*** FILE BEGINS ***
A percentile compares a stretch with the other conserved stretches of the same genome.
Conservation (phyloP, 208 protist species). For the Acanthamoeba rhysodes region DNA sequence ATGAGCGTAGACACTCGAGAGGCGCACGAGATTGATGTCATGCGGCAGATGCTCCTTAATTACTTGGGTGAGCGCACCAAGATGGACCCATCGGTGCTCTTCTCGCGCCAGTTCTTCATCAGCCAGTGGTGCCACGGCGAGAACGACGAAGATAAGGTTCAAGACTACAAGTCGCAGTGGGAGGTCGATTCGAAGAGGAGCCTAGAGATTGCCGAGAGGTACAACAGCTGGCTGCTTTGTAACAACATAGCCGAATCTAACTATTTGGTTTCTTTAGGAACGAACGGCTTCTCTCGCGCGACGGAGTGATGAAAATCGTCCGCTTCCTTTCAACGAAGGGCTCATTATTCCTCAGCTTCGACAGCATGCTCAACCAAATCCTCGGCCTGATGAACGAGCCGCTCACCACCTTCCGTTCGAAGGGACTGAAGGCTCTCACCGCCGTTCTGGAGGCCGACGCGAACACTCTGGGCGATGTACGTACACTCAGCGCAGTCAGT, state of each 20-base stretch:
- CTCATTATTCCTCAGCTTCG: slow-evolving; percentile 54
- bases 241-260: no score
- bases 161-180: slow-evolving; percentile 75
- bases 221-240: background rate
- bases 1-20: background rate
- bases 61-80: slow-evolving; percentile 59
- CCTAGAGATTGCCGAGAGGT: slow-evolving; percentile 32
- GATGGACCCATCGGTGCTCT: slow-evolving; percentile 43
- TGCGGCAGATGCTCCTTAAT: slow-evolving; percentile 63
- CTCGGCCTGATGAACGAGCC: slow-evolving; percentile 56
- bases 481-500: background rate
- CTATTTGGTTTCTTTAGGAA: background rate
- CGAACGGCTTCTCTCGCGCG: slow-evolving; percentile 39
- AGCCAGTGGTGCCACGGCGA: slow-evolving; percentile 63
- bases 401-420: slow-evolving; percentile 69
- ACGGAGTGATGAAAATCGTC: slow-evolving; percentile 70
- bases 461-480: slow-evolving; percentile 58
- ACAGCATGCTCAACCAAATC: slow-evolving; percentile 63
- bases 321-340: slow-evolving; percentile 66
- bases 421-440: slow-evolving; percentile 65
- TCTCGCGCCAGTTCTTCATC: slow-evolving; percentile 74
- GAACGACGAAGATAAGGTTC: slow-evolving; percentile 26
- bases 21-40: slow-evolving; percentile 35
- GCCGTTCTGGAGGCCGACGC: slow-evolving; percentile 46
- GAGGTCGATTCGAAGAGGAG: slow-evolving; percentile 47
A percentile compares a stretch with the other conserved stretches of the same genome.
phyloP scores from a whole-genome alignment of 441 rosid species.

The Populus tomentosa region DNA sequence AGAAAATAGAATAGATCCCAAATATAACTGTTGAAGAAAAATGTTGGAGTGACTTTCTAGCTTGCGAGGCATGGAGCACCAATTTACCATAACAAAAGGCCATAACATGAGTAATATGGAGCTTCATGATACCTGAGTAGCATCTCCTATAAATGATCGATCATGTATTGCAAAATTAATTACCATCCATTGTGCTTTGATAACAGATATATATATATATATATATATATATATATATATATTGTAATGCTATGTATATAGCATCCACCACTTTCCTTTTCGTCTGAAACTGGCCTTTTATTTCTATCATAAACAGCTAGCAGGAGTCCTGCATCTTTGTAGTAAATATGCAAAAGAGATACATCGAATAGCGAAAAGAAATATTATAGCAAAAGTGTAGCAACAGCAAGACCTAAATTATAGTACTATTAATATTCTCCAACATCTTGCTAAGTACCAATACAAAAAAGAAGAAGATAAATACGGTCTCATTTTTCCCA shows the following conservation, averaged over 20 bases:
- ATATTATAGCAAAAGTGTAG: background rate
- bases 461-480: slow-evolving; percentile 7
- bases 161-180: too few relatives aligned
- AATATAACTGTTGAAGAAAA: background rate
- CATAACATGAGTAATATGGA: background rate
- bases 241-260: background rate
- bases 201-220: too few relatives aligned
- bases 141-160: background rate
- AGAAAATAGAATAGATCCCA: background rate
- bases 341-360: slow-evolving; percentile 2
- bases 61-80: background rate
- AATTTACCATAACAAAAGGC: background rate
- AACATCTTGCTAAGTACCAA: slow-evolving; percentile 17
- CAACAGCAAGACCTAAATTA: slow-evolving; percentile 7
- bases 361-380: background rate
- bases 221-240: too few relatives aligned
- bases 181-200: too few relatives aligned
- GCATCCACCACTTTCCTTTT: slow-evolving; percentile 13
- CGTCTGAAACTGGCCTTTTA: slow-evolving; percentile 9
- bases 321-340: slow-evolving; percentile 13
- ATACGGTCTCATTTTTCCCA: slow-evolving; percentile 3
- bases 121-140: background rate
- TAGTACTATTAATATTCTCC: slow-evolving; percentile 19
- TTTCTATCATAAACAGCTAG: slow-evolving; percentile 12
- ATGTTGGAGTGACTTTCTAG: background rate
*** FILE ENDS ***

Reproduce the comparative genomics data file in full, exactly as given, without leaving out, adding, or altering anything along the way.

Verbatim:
A percentile compares a stretch with the other conserved stretches of the same genome.
Conservation (phyloP, 208 protist species). For the Acanthamoeba rhysodes region DNA sequence ATGAGCGTAGACACTCGAGAGGCGCACGAGATTGATGTCATGCGGCAGATGCTCCTTAATTACTTGGGTGAGCGCACCAAGATGGACCCATCGGTGCTCTTCTCGCGCCAGTTCTTCATCAGCCAGTGGTGCCACGGCGAGAACGACGAAGATAAGGTTCAAGACTACAAGTCGCAGTGGGAGGTCGATTCGAAGAGGAGCCTAGAGATTGCCGAGAGGTACAACAGCTGGCTGCTTTGTAACAACATAGCCGAATCTAACTATTTGGTTTCTTTAGGAACGAACGGCTTCTCTCGCGCGACGGAGTGATGAAAATCGTCCGCTTCCTTTCAACGAAGGGCTCATTATTCCTCAGCTTCGACAGCATGCTCAACCAAATCCTCGGCCTGATGAACGAGCCGCTCACCACCTTCCGTTCGAAGGGACTGAAGGCTCTCACCGCCGTTCTGGAGGCCGACGCGAACACTCTGGGCGATGTACGTACACTCAGCGCAGTCAGT, state of each 20-base stretch:
- CTCATTATTCCTCAGCTTCG: slow-evolving; percentile 54
- bases 241-260: no score
- bases 161-180: slow-evolving; percentile 75
- bases 221-240: background rate
- bases 1-20: background rate
- bases 61-80: slow-evolving; percentile 59
- CCTAGAGATTGCCGAGAGGT: slow-evolving; percentile 32
- GATGGACCCATCGGTGCTCT: slow-evolving; percentile 43
- TGCGGCAGATGCTCCTTAAT: slow-evolving; percentile 63
- CTCGGCCTGATGAACGAGCC: slow-evolving; percentile 56
- bases 481-500: background rate
- CTATTTGGTTTCTTTAGGAA: background rate
- CGAACGGCTTCTCTCGCGCG: slow-evolving; percentile 39
- AGCCAGTGGTGCCACGGCGA: slow-evolving; percentile 63
- bases 401-420: slow-evolving; percentile 69
- ACGGAGTGATGAAAATCGTC: slow-evolving; percentile 70
- bases 461-480: slow-evolving; percentile 58
- ACAGCATGCTCAACCAAATC: slow-evolving; percentile 63
- bases 321-340: slow-evolving; percentile 66
- bases 421-440: slow-evolving; percentile 65
- TCTCGCGCCAGTTCTTCATC: slow-evolving; percentile 74
- GAACGACGAAGATAAGGTTC: slow-evolving; percentile 26
- bases 21-40: slow-evolving; percentile 35
- GCCGTTCTGGAGGCCGACGC: slow-evolving; percentile 46
- GAGGTCGATTCGAAGAGGAG: slow-evolving; percentile 47
A percentile compares a stretch with the other conserved stretches of the same genome.
phyloP scores from a whole-genome alignment of 441 rosid species.

The Populus tomentosa region DNA sequence AGAAAATAGAATAGATCCCAAATATAACTGTTGAAGAAAAATGTTGGAGTGACTTTCTAGCTTGCGAGGCATGGAGCACCAATTTACCATAACAAAAGGCCATAACATGAGTAATATGGAGCTTCATGATACCTGAGTAGCATCTCCTATAAATGATCGATCATGTATTGCAAAATTAATTACCATCCATTGTGCTTTGATAACAGATATATATATATATATATATATATATATATATATATTGTAATGCTATGTATATAGCATCCACCACTTTCCTTTTCGTCTGAAACTGGCCTTTTATTTCTATCATAAACAGCTAGCAGGAGTCCTGCATCTTTGTAGTAAATATGCAAAAGAGATACATCGAATAGCGAAAAGAAATATTATAGCAAAAGTGTAGCAACAGCAAGACCTAAATTATAGTACTATTAATATTCTCCAACATCTTGCTAAGTACCAATACAAAAAAGAAGAAGATAAATACGGTCTCATTTTTCCCA shows the following conservation, averaged over 20 bases:
- ATATTATAGCAAAAGTGTAG: background rate
- bases 461-480: slow-evolving; percentile 7
- bases 161-180: too few relatives aligned
- AATATAACTGTTGAAGAAAA: background rate
- CATAACATGAGTAATATGGA: background rate
- bases 241-260: background rate
- bases 201-220: too few relatives aligned
- bases 141-160: background rate
- AGAAAATAGAATAGATCCCA: background rate
- bases 341-360: slow-evolving; percentile 2
- bases 61-80: background rate
- AATTTACCATAACAAAAGGC: background rate
- AACATCTTGCTAAGTACCAA: slow-evolving; percentile 17
- CAACAGCAAGACCTAAATTA: slow-evolving; percentile 7
- bases 361-380: background rate
- bases 221-240: too few relatives aligned
- bases 181-200: too few relatives aligned
- GCATCCACCACTTTCCTTTT: slow-evolving; percentile 13
- CGTCTGAAACTGGCCTTTTA: slow-evolving; percentile 9
- bases 321-340: slow-evolving; percentile 13
- ATACGGTCTCATTTTTCCCA: slow-evolving; percentile 3
- bases 121-140: background rate
- TAGTACTATTAATATTCTCC: slow-evolving; percentile 19
- TTTCTATCATAAACAGCTAG: slow-evolving; percentile 12
- ATGTTGGAGTGACTTTCTAG: background rate